Turkey’s foreign trade deficit continues to fall amid oil plunge
DHA photoTurkey’s foreign trade deficit has fallen sharply in April 2016 compared to the same period last year, mainly due to lower energy prices, the Turkish Statistical Institute (TÜİK) said in a report issued on May 31.
The foreign trade deficit was down by 16.3 percent compared with the same month last year, falling to $4.2 billion, according to the report.
Exports for April fell by 10.2 percent from April last year to $11.99 billion, while imports fell by 11.9 percent to $16.2 billion.
Turkey’s foreign trade gap was $16.2 billion over the first four months of this year.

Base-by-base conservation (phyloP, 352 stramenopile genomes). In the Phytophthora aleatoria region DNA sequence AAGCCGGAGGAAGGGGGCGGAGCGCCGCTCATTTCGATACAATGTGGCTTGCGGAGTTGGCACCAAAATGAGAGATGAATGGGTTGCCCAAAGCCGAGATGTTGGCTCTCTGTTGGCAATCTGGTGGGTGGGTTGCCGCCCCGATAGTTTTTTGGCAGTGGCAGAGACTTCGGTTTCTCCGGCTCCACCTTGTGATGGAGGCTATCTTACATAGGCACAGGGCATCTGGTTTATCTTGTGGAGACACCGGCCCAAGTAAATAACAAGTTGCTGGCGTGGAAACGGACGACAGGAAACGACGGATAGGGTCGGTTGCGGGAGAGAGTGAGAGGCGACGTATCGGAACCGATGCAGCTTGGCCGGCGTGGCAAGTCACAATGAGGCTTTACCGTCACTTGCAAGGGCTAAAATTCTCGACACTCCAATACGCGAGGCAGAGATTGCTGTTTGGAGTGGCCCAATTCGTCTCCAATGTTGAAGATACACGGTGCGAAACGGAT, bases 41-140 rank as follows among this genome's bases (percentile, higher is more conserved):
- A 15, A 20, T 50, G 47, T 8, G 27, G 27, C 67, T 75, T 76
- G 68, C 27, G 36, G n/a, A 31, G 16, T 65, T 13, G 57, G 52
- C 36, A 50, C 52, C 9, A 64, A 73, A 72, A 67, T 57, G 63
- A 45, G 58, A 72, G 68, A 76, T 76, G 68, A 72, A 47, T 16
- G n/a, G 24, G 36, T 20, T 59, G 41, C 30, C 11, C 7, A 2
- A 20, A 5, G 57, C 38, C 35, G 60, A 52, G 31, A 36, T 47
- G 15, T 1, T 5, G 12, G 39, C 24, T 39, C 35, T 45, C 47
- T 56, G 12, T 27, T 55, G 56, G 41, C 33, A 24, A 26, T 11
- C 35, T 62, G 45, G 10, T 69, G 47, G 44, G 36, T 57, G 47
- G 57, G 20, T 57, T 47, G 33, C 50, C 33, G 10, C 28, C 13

Energy imports, which make up the country’s largest import item, declined by 33.8 percent in April to around $2 billion compared to the same month of 2015. They saw a 39 percent of shrinkage in the first four months of the year from the same period of 2015, falling to $8.5 billion amid low energy prices.
However, analysts have warned about rebounding energy prices, which will lessen the positive contribution of the energy slump in lowering Turkey’s foreign trade gap.
The country exported goods worth $1.2 billion to Germany, its largest market, in April. Turkish exports to the U.K. amounted to $838 million, while exports to Italy were worth $583 million.
While the share of the EU in Turkey’s exports was 39.5 percent in April 2015, this rate rose to 47.3 percent in April this year, according to TÜİK data. The country’s exports to the EU market rose by 7.5 percent to $5.7 billion in April from the same month of 2015.
China ($1.83 billion), Germany ($1.81 billion) and Russia ($1.15 billion) were the main sources of imports in April.